This seminar complements the Inner Circle Seminars on Laing and Esterson’s Sanity, Madness and the Family (1964) and on Heidegger’s and Boss’s Zollikon Seminars (1959-1969). Szasz’s 1961 book The Myth of Mental Illness was the first work referenced in the Laing and Esterson book. All five workers were, during the crucial decade of the 1960s, radically questioning the pseudo-medical concepts of ‘mental health’ and ‘mental illness’, and in particular the concept of ‘schizophrenia’, though Heidegger and Boss clung to the view that psychotherapy was part of medicine.

This is what ‘professionals’, at least as much as ‘lay’ people, find hard to understand. They often seem to think this is all merely a matter of using politically correct language. They argue, for example, that they themselves do not use the ‘stigmatising’ term ‘mental illness’; or, even if they do, they do not believe in ‘pathologising’ patients or clients. They have, they say, a ‘biopsychosocial’ model of ‘mental health’. They do not see that Szasz’s is a fundamental critique of the concepts of ‘mental illness’ and ‘mental health’ as inseparable components of a mystifying and invalidating metaphor. The attempt to cling to the clinical-psychiatric approach while signalling that one has in some unspecified way progressed beyond it was exemplified when President Obama spoke of ‘mental health illnesses’.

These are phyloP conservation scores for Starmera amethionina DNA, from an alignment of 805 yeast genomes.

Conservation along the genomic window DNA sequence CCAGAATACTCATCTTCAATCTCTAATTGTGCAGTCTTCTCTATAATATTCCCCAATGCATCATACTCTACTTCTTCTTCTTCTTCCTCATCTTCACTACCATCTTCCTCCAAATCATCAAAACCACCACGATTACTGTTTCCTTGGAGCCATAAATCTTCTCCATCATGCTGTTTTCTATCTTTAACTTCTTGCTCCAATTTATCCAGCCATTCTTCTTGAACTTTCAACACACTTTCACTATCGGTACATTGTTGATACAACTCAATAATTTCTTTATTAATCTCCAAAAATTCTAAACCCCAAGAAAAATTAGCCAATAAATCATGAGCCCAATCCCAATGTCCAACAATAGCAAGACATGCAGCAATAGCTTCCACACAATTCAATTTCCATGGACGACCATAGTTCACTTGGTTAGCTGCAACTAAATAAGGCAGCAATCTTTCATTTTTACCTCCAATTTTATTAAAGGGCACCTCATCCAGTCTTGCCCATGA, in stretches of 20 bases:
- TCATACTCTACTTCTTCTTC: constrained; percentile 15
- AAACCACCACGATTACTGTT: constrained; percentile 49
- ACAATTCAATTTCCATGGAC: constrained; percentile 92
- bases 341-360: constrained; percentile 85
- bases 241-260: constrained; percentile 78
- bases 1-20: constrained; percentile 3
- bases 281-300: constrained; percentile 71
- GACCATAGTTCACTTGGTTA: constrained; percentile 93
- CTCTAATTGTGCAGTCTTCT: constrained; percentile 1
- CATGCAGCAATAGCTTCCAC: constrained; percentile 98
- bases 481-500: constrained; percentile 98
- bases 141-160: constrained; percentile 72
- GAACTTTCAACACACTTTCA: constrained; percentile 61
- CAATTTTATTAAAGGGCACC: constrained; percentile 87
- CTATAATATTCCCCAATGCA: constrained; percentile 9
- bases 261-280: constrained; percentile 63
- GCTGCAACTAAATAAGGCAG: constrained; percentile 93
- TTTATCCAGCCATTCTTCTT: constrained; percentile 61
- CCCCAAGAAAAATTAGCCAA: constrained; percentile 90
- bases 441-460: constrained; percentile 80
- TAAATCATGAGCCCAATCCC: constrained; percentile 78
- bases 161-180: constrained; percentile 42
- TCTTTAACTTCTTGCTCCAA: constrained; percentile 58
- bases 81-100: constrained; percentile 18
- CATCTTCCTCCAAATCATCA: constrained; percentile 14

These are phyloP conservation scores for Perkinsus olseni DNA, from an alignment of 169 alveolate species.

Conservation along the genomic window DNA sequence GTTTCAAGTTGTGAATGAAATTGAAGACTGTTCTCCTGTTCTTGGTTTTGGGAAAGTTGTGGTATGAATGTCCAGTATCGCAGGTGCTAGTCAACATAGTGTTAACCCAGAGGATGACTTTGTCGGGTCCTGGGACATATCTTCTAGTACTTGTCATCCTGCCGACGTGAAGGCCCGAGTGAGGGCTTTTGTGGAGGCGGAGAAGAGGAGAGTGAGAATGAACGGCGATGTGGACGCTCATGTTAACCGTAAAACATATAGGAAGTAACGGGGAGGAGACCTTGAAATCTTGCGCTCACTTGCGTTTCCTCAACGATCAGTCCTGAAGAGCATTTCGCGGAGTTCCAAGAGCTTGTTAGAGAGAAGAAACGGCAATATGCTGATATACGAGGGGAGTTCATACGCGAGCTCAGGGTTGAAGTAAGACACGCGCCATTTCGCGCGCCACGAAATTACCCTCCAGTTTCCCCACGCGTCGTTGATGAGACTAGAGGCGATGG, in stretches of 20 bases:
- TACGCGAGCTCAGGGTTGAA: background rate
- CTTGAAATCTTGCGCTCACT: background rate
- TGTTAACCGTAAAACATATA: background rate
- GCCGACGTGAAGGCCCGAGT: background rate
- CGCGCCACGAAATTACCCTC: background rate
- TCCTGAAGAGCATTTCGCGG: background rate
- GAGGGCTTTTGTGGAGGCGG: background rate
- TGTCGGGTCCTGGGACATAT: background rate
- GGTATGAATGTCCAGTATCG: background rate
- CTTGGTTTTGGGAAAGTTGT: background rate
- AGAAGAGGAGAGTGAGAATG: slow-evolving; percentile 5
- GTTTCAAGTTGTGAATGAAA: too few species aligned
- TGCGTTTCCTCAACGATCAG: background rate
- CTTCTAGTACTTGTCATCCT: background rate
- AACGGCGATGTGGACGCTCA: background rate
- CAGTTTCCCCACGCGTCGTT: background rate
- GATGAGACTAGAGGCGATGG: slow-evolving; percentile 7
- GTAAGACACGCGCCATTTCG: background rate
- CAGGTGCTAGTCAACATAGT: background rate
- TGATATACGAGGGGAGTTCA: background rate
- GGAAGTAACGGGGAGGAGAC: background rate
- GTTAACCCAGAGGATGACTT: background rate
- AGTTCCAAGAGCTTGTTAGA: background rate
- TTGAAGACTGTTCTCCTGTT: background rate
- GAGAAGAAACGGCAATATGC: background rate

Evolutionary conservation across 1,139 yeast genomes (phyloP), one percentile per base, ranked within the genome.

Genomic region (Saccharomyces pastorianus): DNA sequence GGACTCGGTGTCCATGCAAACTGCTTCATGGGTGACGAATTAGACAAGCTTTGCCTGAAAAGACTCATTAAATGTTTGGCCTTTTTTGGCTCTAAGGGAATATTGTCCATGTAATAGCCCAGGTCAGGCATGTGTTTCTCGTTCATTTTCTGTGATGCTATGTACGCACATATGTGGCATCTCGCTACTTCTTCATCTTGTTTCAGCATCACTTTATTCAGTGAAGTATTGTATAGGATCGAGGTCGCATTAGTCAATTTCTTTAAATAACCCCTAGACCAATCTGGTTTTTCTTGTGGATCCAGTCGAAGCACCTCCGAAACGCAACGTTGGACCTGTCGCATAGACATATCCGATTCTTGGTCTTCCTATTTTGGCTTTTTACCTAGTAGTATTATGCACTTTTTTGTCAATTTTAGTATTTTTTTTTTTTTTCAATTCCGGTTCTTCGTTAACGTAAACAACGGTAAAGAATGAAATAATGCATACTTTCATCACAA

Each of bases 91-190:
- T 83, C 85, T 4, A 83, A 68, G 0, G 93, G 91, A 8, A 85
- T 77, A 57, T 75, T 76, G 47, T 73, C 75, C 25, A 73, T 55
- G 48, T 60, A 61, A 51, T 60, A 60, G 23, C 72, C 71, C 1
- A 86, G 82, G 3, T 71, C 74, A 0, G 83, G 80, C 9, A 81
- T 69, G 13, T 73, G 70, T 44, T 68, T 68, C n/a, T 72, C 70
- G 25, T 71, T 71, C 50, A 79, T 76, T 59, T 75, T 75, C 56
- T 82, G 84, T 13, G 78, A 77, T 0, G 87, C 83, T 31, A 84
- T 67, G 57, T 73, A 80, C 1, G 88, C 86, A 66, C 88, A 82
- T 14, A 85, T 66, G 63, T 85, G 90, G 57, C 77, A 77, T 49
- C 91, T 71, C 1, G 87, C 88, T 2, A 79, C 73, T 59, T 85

The most advanced psychiatric conferences perpetuate this confusion. Well-meaning, hardworking professionals show charts of the waiting times from ‘time of referral’ for ‘service users’ who are said to be ‘experiencing psychosis’ or a ‘mental health crisis’. They report the provision of ‘secure service’ for certain of those so-called ‘service users’: i.e., locking them up and forcibly ‘treating’ them. It is striking that even so-called Open Dialogue advocates often use the same passive jargon of ‘referral’ by others and the attribution that the ‘referred’ person is ‘experiencing psychosis’ rather than having ‘psychosis’ attributed by others.